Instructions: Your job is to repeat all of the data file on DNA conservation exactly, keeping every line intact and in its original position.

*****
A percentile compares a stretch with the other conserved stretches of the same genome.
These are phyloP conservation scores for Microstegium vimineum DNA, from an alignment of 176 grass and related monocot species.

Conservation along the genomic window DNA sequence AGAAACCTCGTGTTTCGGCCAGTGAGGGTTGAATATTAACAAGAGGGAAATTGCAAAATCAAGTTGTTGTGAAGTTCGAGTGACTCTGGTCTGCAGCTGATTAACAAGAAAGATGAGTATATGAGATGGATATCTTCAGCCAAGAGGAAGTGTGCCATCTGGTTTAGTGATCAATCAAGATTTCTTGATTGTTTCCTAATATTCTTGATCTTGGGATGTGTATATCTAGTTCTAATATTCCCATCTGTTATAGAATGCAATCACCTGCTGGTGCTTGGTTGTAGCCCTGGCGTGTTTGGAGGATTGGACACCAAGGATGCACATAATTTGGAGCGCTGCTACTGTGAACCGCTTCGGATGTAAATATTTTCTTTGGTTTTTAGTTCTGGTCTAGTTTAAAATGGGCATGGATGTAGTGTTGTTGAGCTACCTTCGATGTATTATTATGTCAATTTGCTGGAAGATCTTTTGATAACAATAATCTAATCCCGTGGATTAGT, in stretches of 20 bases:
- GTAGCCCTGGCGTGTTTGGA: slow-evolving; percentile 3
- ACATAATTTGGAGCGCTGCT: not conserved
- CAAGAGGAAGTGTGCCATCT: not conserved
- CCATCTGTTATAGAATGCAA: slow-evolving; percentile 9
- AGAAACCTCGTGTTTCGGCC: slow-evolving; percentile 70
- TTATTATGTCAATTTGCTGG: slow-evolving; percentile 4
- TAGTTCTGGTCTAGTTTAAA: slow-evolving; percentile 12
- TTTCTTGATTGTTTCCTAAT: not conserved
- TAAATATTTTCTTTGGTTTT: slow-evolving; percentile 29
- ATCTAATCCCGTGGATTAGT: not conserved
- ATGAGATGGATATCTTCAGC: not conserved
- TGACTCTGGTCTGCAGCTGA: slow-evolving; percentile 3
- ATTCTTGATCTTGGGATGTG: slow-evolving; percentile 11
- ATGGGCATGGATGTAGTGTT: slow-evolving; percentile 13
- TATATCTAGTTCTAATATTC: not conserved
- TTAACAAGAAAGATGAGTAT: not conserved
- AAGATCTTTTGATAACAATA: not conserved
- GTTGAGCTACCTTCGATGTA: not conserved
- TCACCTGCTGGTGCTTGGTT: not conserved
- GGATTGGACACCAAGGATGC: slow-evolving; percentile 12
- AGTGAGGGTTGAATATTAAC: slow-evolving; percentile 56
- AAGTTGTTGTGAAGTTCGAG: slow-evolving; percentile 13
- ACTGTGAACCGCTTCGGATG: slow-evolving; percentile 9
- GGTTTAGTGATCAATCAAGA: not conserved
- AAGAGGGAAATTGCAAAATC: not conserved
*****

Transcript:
A percentile compares a stretch with the other conserved stretches of the same genome.
These are phyloP conservation scores for Microstegium vimineum DNA, from an alignment of 176 grass and related monocot species.

Conservation along the genomic window DNA sequence AGAAACCTCGTGTTTCGGCCAGTGAGGGTTGAATATTAACAAGAGGGAAATTGCAAAATCAAGTTGTTGTGAAGTTCGAGTGACTCTGGTCTGCAGCTGATTAACAAGAAAGATGAGTATATGAGATGGATATCTTCAGCCAAGAGGAAGTGTGCCATCTGGTTTAGTGATCAATCAAGATTTCTTGATTGTTTCCTAATATTCTTGATCTTGGGATGTGTATATCTAGTTCTAATATTCCCATCTGTTATAGAATGCAATCACCTGCTGGTGCTTGGTTGTAGCCCTGGCGTGTTTGGAGGATTGGACACCAAGGATGCACATAATTTGGAGCGCTGCTACTGTGAACCGCTTCGGATGTAAATATTTTCTTTGGTTTTTAGTTCTGGTCTAGTTTAAAATGGGCATGGATGTAGTGTTGTTGAGCTACCTTCGATGTATTATTATGTCAATTTGCTGGAAGATCTTTTGATAACAATAATCTAATCCCGTGGATTAGT, in stretches of 20 bases:
- GTAGCCCTGGCGTGTTTGGA: slow-evolving; percentile 3
- ACATAATTTGGAGCGCTGCT: not conserved
- CAAGAGGAAGTGTGCCATCT: not conserved
- CCATCTGTTATAGAATGCAA: slow-evolving; percentile 9
- AGAAACCTCGTGTTTCGGCC: slow-evolving; percentile 70
- TTATTATGTCAATTTGCTGG: slow-evolving; percentile 4
- TAGTTCTGGTCTAGTTTAAA: slow-evolving; percentile 12
- TTTCTTGATTGTTTCCTAAT: not conserved
- TAAATATTTTCTTTGGTTTT: slow-evolving; percentile 29
- ATCTAATCCCGTGGATTAGT: not conserved
- ATGAGATGGATATCTTCAGC: not conserved
- TGACTCTGGTCTGCAGCTGA: slow-evolving; percentile 3
- ATTCTTGATCTTGGGATGTG: slow-evolving; percentile 11
- ATGGGCATGGATGTAGTGTT: slow-evolving; percentile 13
- TATATCTAGTTCTAATATTC: not conserved
- TTAACAAGAAAGATGAGTAT: not conserved
- AAGATCTTTTGATAACAATA: not conserved
- GTTGAGCTACCTTCGATGTA: not conserved
- TCACCTGCTGGTGCTTGGTT: not conserved
- GGATTGGACACCAAGGATGC: slow-evolving; percentile 12
- AGTGAGGGTTGAATATTAAC: slow-evolving; percentile 56
- AAGTTGTTGTGAAGTTCGAG: slow-evolving; percentile 13
- ACTGTGAACCGCTTCGGATG: slow-evolving; percentile 9
- GGTTTAGTGATCAATCAAGA: not conserved
- AAGAGGGAAATTGCAAAATC: not conserved